Ten years ago, Takema Fukatsu, PhD, prime senior researcher and leader, National Institute of Advanced Industrial Science and Technology (AIST) in Japan, was invited to Kyoto University as a symposium speaker of a meeting organized by Kenji Fujisaki, PhD, a researcher in the University's Graduate School of Agriculture, who had been working on the effects of global warming and other environmental fluctuations on insects for decades. Professor Fujisaki's group invented and was operating a special incubator for simulating global warming conditions.
At the meeting, his postdocs and students presented data showing that using the incubator, particularly in the hot summer season, southern green stinkbugs (Nezara viridula) become yellowish in color and die. "They described the phenomena simply as "high-temperature injury", but I was quite confident that the phenotypic syndrome must be due to high-temperature-induced symbiont degeneration," said Dr. Fukatsu, who is also professor at the University of Tokyo and University of Tsukuba, in Japan. In other stinkbugs and similar insects, he repeatedly had seen similar phenotypes upon heat-induced symbiosis collapse.
Dr. Fukatsu approached Dr. Fujisaki with this possibility and a joint research project was born. In the past several years, the collaborators have compiled a large amount of high quality data studying the southern green stinkbug under simulated warming conditions, constant temperature conditions, and symbiont-suppressed conditions without heat stress. Many animals and other organisms harbor microorganisms inside their body, and some insects, such as the southern green stinkbug, depend on specific gut bacterium for normal growth and survival.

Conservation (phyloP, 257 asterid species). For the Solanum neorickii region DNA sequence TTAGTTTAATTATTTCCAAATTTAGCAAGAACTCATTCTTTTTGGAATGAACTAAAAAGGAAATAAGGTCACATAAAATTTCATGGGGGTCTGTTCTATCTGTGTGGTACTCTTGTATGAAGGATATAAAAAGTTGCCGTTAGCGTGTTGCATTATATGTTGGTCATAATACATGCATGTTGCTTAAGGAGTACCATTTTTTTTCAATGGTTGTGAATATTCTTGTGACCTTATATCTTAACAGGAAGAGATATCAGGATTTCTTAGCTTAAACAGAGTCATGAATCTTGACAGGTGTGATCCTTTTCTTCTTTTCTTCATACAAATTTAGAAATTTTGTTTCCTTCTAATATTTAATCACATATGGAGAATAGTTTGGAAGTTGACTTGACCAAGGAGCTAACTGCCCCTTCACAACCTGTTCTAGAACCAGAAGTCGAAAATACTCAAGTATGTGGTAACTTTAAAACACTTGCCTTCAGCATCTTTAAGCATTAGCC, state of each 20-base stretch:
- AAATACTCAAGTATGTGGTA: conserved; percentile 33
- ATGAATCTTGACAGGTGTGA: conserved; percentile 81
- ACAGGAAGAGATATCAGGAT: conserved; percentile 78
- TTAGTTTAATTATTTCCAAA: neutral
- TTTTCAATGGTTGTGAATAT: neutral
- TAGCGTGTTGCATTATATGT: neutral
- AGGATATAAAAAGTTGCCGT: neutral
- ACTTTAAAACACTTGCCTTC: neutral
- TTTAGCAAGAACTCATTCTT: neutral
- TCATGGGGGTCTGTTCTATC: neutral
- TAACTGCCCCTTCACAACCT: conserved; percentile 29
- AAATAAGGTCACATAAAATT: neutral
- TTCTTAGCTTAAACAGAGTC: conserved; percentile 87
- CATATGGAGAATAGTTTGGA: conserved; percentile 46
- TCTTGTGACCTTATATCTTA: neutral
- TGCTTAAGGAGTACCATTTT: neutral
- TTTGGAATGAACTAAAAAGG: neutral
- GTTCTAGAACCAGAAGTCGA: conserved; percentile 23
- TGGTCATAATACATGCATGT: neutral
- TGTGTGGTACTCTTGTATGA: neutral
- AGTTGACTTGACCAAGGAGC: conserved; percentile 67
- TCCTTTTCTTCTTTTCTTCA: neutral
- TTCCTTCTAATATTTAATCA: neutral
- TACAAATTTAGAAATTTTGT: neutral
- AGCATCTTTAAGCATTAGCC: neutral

The collaborative work is described in a recent study published online in the journal mBio, a journal of the American Society for Microbiology. Experiments showed that when heat-susceptible bacteria living symbiotically in the guts of insects are exposed to increased temperatures, both the bacteria and the insect are negatively impacted. The research illustrates another way global warming will wreak havoc on life as we know it, setting off deleterious chain reactions among organisms living in symbiosis.
Specifically, the investigators demonstrated that when the southern green stinkbug was reared inside an incubator, in which temperature was controlled at 2.5 °C higher than outside, there was a significant reduction in the symbiont bacteria that sparked severe fitness defects in the insect (ie. retarded growth, reduced size). At higher temperatures, no nymphs were able to reach the adult stage. Global warming is predicted to raise the average temperature by 2.5 °C by 2100.
"Considering that many microbial symbionts are vulnerable to high temperature stress, such symbionts can be the Achilles’ heel of symbiont-dependent organisms in this warming world," said Dr. Fukatsu. He said that people should keep in mind that global warming might impact diverse organisms, not necessarily directly, but possibly indirectly via affecting unseen microbial associates. "Coral breaching, in which symbiotic photosynthetic algae of corals are killed by high temperature and coral reefs are severely damaged, is regarded as a serious environmental issue, but plausibly, similar phenomena may be ubiquitously found in the ecosystem," said Dr. Fukatsu.
Many of the experiments were conducted by Yoshitomo Kikuchi, PhD, at AIST, an expert in stinkbug-bacteria gut symbiotic associations, and Ms. Akiko Tada, a graduate student in Fujisaki's laboratory.